Friday, June 04, 2010

Securing the Smart Grid

Recently, hype around the Smart Grid, smart homes and smart meters has reached a fever pitch. Yet, many consumers are still figuring out what the term, “smart grid” actually means. According to a March 2010 Harris Poll, “two-thirds of Americans have never heard of it (68%) and 63% have not heard of a “smart meter.” It’s actually a pretty simple concept, though enormously difficult to deliver and implement the reality. The electricity grid is the vast, diverse collection of devices and equipment that delivers electricity from utilities to consumers. The Smart Grid refers to connecting those devices and that equipment into a network that is monitored and managed by computing resources. How one interprets “computing resources” is pretty broad, but Grid Net’s objective is to enable the Smart Grid with a secure, reliable, real-time, all-IP, standards-based and scalable software platform that can run on any device and leverage any type of broadband communications resource.

My own experience implementing the first Smart Grid network in the U.S. at Austin Energy, and now at Grid Net working with utilities in their Smart Grid deployments, has given me a unique perspective on security, and I’m not the only one. Security is a huge area of concern for every utility executive that I know. At the 2009 Black Hat security conference, security consultancy IOActive reported that it was able to simulate a smart meter worm that infected about 15,000 home meters (out of 22,000 homes) and subjected the devices to the control of the worm’s designers. At the time, IOActive’s Mike Davis stated that, “the vast majority of smart meter systems use no encryption or authentication processes to prevent someone from uploading malicious software or turning meters on and off en masse."

Let’s be clear: any time that you connect devices into a network, you face security risks. But networking our nation’s electricity grids poses even greater security hazards, since most devices are located in physically unprotected / vulnerable locations and simply cannot be protected by the “four walls” of a data center or a physical plant.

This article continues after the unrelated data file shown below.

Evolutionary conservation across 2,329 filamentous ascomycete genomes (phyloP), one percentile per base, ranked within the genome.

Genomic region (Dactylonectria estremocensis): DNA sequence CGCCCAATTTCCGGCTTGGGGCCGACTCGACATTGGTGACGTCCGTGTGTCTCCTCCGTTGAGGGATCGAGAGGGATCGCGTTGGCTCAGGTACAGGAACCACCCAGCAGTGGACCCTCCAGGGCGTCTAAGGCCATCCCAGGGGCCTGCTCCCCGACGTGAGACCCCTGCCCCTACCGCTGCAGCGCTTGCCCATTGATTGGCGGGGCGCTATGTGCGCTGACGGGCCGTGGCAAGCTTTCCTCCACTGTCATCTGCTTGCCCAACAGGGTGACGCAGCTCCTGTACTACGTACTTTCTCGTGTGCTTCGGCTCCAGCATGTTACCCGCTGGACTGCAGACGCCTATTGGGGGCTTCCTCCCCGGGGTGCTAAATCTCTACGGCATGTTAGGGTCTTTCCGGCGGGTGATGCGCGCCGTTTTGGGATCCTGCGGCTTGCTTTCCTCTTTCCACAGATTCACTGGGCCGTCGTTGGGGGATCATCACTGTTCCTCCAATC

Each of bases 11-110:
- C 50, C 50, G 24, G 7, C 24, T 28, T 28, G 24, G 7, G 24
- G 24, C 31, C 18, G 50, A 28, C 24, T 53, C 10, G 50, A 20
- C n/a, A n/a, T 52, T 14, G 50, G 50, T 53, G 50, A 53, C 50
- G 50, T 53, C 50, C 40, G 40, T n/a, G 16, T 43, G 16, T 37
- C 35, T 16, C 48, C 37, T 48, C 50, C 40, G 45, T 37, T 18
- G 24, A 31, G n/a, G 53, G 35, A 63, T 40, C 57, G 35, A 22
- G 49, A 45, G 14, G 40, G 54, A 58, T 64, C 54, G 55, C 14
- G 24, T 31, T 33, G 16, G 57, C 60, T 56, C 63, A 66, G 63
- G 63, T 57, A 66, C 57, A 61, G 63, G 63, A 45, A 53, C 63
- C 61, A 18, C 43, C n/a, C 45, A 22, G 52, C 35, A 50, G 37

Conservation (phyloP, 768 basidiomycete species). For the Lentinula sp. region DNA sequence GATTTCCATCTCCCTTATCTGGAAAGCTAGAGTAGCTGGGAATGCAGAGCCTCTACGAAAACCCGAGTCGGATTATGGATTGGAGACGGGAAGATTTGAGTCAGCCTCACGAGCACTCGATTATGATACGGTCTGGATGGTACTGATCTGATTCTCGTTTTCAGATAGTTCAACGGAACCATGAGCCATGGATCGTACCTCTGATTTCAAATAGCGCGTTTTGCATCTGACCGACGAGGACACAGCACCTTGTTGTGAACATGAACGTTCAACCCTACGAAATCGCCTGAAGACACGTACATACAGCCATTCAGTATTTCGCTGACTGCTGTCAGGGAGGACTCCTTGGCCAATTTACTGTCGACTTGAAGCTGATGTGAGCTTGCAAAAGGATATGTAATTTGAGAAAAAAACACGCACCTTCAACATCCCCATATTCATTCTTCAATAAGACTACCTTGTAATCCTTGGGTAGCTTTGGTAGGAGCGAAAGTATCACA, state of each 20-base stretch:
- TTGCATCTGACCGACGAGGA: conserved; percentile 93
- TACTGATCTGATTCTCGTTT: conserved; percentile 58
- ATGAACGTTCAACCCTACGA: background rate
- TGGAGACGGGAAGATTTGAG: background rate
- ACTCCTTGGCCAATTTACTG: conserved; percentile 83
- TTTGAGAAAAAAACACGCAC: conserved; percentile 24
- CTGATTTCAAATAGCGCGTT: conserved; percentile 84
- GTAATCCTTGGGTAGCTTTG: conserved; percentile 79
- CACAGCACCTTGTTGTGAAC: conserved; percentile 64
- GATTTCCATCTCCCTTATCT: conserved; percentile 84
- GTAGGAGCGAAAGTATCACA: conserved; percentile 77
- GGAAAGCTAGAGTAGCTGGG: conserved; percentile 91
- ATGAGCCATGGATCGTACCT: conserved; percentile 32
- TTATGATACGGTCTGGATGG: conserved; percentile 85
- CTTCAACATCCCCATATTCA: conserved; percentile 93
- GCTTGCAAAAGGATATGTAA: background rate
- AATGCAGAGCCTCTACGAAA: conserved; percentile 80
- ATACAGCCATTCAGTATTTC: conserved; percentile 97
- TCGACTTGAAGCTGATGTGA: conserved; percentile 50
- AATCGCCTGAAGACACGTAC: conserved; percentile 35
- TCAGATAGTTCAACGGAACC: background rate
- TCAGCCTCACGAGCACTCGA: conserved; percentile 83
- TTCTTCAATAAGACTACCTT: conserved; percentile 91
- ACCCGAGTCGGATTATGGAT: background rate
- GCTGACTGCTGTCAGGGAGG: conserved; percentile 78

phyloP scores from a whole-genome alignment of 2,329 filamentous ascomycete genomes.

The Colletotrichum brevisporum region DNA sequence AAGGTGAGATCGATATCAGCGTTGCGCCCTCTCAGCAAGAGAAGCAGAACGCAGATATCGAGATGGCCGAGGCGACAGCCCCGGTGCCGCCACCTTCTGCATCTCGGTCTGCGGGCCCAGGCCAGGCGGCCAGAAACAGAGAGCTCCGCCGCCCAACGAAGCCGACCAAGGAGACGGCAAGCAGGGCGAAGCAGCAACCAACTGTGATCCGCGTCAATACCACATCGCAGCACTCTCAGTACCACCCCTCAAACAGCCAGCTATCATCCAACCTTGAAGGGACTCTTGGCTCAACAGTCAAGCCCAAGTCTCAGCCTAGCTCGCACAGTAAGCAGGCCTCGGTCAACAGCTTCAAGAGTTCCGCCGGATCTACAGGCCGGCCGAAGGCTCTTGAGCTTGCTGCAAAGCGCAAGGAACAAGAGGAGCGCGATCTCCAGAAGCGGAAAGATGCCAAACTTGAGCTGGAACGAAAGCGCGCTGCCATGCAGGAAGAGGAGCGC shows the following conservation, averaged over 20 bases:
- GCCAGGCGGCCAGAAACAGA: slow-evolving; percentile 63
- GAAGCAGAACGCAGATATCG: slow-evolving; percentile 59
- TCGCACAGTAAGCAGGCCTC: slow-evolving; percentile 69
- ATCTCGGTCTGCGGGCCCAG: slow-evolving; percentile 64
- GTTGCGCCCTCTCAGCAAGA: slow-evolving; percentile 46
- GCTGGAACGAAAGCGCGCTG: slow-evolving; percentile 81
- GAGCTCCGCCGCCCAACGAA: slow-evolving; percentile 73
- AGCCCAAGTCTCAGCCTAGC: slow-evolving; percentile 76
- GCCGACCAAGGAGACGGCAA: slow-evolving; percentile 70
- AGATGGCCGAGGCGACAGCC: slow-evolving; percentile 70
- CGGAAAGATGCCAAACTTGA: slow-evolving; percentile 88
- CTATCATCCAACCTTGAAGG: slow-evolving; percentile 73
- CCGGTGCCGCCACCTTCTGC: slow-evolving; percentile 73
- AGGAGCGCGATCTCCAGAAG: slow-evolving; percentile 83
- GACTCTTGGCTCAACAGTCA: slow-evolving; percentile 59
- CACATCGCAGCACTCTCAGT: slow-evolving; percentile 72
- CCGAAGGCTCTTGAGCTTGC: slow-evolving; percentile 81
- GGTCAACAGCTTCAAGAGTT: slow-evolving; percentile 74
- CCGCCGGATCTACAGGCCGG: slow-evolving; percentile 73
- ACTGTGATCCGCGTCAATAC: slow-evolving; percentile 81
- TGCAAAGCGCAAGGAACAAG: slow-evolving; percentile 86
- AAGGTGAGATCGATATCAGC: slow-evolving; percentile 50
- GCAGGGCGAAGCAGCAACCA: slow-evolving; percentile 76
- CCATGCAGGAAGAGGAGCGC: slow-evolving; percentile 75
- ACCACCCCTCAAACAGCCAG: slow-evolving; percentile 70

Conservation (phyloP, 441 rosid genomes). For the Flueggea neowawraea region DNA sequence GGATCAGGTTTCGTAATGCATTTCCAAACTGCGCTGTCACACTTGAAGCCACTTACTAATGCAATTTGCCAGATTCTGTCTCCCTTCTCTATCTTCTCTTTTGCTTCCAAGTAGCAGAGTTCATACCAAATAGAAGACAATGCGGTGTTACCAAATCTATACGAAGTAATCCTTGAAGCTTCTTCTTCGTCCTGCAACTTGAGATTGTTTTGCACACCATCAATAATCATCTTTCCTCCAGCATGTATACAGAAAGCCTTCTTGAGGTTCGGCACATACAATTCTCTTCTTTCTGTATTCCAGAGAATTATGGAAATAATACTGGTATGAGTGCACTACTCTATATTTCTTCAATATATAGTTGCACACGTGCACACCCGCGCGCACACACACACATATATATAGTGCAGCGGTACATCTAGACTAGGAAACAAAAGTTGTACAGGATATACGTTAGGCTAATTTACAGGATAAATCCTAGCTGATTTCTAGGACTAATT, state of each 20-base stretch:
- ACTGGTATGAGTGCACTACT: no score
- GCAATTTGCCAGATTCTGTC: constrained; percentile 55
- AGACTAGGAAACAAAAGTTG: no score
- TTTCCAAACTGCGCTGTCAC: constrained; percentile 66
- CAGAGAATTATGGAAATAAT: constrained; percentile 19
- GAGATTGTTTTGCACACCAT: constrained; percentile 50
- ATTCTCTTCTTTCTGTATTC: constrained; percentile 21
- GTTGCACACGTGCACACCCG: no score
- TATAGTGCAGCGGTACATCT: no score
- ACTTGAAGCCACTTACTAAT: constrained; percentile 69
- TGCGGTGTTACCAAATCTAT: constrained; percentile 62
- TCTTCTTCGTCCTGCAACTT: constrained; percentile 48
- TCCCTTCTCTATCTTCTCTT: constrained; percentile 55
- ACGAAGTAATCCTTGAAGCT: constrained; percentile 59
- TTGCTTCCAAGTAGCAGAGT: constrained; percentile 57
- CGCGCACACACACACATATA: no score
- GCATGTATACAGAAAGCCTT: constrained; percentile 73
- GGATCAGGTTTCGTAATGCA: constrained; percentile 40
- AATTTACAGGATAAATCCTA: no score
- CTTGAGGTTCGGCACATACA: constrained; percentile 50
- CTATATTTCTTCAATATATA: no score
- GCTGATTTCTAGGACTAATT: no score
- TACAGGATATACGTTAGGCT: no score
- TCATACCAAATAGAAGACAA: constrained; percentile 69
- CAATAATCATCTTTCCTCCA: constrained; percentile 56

But even worse: some Smart Grid vendors are offering technologies that are actually accelerating the threat of viruses and worms spreading the damage from a single device getting hacked.

For example, vendors that rely on radio-frequency (RF) mesh networks are peddling an architecture that relies on “peer-to-peer” networking – in this case, using the meter as a network link – and that thereby increases the risk of ‘man-in-the-middle’ and impersonation attacks. In the RF mesh scenario, smart meters are the first, and highly vulnerable, line of penetration for hackers and virus-spreaders. Think of mesh network infrastructure as a self-propagating home botnet that makes the threat of spreading malware very, very real. It’s a scary thought.

While open standards for RF mesh networks are beginning to emerge at the physical and media access control layers, the networking specifications still lack definition as to how they will implement the robust, proven security methods and technologies described in the National Institute of Standards and Technology (NIST) specifications. Lacking open standards and the pervasive, granular implementation of proven, broadly-adopted, leading security methods and technologies, RF mesh networks remain virtually defenseless against attacks.

In designing the smart grid, utilities should hold their vendors accountable for implementing a multi-faceted security approach to their offerings. This should include the following:

Security starts at the edge device - While smart meter hacks are inevitable, utilities can protect their smart grid from a massive network virus or worm by implementing granular security architectures. Embed unique, standards-based hardware and software security into every network node and device. That way, the device can be detected and isolated before it proliferates a virus.

Use only standards-based security, and use it everywhere - By incorporating security standards throughout the smart grid, utilities can leverage the collective best efforts of tens of thousands of engineers, universities, government agencies and white-hat hackers, as well as hundreds of millions of dollars of investments in the latest security technologies. Moreover, standards-based security ensures faster upgrades and “future-proofing,” an idea essential for utilities to stay ahead in the never-ending “hack-patch” cycle of cyber security.

Make security pervasive and granular - Data encryption and IP security schemes are necessary but, by themselves, nowhere near sufficient. Instead, utilities must require that vendors deliver pervasive, granular security architecture in their solution offerings by incorporating government-grade security into: smart meters and other distribution network edge devices, embedded applications, the smart grid communications network infrastructure, smart grid network operating systems, data being stored and transmitted, and utility enterprise systems.

Security is a marathon, not a 40-yard dash - Maintaining a safe, secure smart grid requires continuous vigilance and the stamina to sustain ongoing investments in security oversight, critical software patches, software upgrades and process improvements. That’s because security threats are never-ending: hackers enjoy a challenge, and they intend to keep at it.

It’s time for utilities and their vendors to start building security protocols into every aspect of the smart grid fabric. It’s also time for utilities to hold their vendors accountable for flawed architectures and vulnerable technologies. The risks are too great to take lightly.

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